A new book has been published about a very interesting period in continental history – Russia’s confrontation with Napoleon in 1812, just one of the many conflicts with Western Europe over the past few centuries which continues to have its impact on the collective memory and security orientation of the modern Russian state. The work was authored by the London School of Economic professor Dominic Lieven – the elder brother of Anatol Lieven. Holidays in that household must be entertaining.
Yet the gap is an extraordinary one: to cite just a few aspects of the situation, from 1805 onwards Russia was a key player – indeed, in some respects the key player – in the international relations of Napoleonic Europe; the campaign of 1812 was not just an episode of positively epic dimensions, but also a moment of seminal importance in the history of modern Russia, the echoes of which continued to reverberate throughout the life of the USSR, if not beyond; and finally in the bloody battles of 1813-14 it was Russian troops who made up the largest part of the Allied armies and, arguably at least, Russian leadership that ensured the overthrow of Napoleon.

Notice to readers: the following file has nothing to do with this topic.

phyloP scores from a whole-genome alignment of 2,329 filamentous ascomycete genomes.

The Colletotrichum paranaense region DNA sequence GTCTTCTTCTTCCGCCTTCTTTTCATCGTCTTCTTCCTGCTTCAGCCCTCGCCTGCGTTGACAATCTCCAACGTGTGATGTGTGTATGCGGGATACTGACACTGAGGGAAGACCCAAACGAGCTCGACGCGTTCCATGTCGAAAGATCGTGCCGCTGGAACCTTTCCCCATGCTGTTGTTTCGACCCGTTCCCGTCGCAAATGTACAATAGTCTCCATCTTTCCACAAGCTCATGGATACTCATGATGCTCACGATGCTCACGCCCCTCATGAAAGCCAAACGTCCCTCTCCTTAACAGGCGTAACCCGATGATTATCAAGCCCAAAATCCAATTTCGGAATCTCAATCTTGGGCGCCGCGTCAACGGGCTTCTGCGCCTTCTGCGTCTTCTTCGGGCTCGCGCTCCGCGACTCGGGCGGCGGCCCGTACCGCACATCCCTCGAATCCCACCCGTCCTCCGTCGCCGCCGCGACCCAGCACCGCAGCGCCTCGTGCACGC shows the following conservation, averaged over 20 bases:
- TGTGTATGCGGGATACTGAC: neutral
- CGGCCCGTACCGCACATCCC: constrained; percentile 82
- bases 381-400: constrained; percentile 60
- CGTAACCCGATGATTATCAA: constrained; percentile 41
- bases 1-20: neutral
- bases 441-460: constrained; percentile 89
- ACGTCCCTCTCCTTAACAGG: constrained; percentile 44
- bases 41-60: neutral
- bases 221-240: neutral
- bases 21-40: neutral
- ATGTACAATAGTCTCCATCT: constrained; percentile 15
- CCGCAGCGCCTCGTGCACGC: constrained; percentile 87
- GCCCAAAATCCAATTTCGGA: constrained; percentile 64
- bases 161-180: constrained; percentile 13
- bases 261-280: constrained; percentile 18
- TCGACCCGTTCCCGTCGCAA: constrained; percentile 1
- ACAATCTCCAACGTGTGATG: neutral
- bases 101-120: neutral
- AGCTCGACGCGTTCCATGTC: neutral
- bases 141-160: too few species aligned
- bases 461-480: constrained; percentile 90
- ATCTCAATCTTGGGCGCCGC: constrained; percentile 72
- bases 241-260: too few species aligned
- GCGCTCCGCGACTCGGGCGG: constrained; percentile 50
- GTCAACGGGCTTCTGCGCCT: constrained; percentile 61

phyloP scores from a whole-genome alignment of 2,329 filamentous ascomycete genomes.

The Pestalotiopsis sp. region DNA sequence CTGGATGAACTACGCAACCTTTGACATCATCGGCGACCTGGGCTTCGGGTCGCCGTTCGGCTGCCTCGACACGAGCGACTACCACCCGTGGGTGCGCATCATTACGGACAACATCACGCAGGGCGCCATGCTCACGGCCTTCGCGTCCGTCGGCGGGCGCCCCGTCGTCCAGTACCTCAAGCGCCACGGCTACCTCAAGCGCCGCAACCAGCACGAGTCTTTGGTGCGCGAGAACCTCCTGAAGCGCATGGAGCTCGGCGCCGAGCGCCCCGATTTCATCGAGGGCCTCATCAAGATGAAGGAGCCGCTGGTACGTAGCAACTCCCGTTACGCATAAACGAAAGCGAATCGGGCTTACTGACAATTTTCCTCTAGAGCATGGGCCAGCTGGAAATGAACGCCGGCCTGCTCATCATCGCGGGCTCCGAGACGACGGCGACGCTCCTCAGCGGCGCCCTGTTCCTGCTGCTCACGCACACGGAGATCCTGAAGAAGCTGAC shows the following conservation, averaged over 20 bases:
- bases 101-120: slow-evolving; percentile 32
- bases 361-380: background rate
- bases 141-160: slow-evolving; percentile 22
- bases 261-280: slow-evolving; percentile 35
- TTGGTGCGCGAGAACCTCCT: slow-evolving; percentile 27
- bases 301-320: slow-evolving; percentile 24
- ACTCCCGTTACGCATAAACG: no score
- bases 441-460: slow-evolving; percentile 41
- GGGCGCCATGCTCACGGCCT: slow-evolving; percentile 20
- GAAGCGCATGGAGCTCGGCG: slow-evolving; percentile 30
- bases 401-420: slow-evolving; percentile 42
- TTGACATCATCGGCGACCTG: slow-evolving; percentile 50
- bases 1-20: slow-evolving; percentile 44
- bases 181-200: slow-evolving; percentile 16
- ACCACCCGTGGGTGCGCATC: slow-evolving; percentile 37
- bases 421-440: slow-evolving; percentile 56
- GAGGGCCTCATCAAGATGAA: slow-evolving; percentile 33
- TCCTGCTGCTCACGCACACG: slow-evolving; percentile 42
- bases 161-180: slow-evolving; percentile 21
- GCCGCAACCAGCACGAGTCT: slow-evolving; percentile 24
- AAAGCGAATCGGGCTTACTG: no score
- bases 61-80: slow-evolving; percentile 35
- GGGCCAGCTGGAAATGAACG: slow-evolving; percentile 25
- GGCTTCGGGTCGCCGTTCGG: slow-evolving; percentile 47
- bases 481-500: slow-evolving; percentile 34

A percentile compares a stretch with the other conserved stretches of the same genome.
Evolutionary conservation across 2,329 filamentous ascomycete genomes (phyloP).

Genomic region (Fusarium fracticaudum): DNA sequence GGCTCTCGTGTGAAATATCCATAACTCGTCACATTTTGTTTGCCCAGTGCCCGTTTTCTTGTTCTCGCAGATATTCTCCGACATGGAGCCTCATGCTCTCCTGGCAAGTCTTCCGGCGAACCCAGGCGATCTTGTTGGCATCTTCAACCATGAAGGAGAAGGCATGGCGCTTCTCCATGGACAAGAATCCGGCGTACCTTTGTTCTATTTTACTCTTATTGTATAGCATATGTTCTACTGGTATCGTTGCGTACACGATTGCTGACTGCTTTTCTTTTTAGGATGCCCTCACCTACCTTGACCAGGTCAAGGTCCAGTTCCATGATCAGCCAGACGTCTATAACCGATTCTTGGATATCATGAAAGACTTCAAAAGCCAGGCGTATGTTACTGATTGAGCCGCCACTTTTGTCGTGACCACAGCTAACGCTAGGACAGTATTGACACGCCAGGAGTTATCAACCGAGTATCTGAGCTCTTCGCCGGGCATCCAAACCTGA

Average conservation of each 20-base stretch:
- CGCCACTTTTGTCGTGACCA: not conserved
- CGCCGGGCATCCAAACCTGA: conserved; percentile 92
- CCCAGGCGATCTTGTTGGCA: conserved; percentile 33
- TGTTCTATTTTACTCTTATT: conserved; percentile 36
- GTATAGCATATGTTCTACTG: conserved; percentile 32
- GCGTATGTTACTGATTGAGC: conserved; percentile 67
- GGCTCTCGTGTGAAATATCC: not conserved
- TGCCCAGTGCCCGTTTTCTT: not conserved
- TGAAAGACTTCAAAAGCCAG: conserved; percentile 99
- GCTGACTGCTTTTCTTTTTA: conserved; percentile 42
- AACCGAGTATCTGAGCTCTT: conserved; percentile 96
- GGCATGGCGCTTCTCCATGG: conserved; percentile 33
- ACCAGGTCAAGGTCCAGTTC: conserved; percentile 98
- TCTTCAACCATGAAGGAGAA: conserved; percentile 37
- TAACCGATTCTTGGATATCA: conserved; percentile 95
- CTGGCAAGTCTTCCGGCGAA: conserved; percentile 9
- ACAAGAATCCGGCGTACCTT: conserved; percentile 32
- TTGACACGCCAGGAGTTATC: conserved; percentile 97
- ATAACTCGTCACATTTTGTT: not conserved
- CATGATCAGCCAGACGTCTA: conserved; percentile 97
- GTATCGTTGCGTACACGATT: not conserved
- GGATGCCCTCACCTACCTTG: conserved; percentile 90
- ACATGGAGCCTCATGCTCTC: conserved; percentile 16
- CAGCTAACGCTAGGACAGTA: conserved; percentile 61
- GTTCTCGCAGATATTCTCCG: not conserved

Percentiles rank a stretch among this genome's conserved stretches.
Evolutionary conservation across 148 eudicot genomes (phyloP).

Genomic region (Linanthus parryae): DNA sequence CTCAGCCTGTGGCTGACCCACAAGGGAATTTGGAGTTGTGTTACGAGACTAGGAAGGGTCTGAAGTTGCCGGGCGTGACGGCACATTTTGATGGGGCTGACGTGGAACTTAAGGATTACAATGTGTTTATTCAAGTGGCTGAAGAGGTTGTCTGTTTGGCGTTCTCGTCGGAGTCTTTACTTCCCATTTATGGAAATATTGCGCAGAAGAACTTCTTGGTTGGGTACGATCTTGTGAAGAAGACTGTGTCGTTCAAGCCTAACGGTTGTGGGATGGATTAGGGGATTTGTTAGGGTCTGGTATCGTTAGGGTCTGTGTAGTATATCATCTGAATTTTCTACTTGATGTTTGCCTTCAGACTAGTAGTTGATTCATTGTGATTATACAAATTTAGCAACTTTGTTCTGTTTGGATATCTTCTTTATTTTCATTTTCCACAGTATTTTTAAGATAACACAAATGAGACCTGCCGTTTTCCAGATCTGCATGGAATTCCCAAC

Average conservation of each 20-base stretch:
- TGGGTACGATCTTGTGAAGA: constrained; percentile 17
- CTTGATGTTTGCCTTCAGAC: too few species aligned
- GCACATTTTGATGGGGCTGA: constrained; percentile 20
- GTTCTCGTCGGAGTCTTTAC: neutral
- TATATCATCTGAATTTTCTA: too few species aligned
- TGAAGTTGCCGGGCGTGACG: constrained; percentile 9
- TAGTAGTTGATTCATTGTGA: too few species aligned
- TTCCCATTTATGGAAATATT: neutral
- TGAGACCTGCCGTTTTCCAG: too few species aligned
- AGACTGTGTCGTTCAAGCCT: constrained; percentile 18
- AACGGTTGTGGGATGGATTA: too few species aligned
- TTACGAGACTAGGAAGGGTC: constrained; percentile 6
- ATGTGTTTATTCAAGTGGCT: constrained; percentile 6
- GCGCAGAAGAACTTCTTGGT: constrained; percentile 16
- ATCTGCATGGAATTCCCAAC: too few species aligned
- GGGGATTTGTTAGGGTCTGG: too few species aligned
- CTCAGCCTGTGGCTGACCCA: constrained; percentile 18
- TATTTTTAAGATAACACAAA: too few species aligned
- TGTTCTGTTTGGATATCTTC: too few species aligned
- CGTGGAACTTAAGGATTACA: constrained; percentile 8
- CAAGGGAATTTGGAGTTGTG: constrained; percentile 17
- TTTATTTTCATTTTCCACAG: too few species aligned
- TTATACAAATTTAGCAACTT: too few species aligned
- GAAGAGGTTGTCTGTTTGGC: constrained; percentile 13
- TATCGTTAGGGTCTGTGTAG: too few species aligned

Fortunatelyfor all students of the Napoleonic era, this massive gap in thehistoriography has now been filled by a massive book. Crafted byDominic Lieven, perhaps one of the most distinguished specialists innineteenth-century Russia of his generation, Russia Against Napoleontruly reaches the parts that other works do not. Beginning with thefailed alliance of Tilsit between Russia and France, which Lievenpresents as an arrangement that was based on a cool and realisticappreciation of Russian interests, the author charts Alexander I’ssteadily deteriorating relationship with Napoleon and explains how by1810 the tsar had been forced into a position of open enmity with theFrench empire, in part because of the latter’s relentless aggression,but also because of growing internal pressure (throughout the book,indeed, great stress is placed on the importance of domestic Russianpolitics). Hostility to France, however, did not necessarily mean warand, as Lieven shows, in 1811 Alexander eschewed the idea of attackingNapoleon: rather, he would wait to be attacked and, initially at least,adopt a purely defensive strategy. When war came in 1812 it wastherefore very much the responsibility of the French ruler, and inarguing thus Lieven places himself in the camp of those who argue thatthe struggles of 1803-15 were in the most literal sense Napoleonic wars.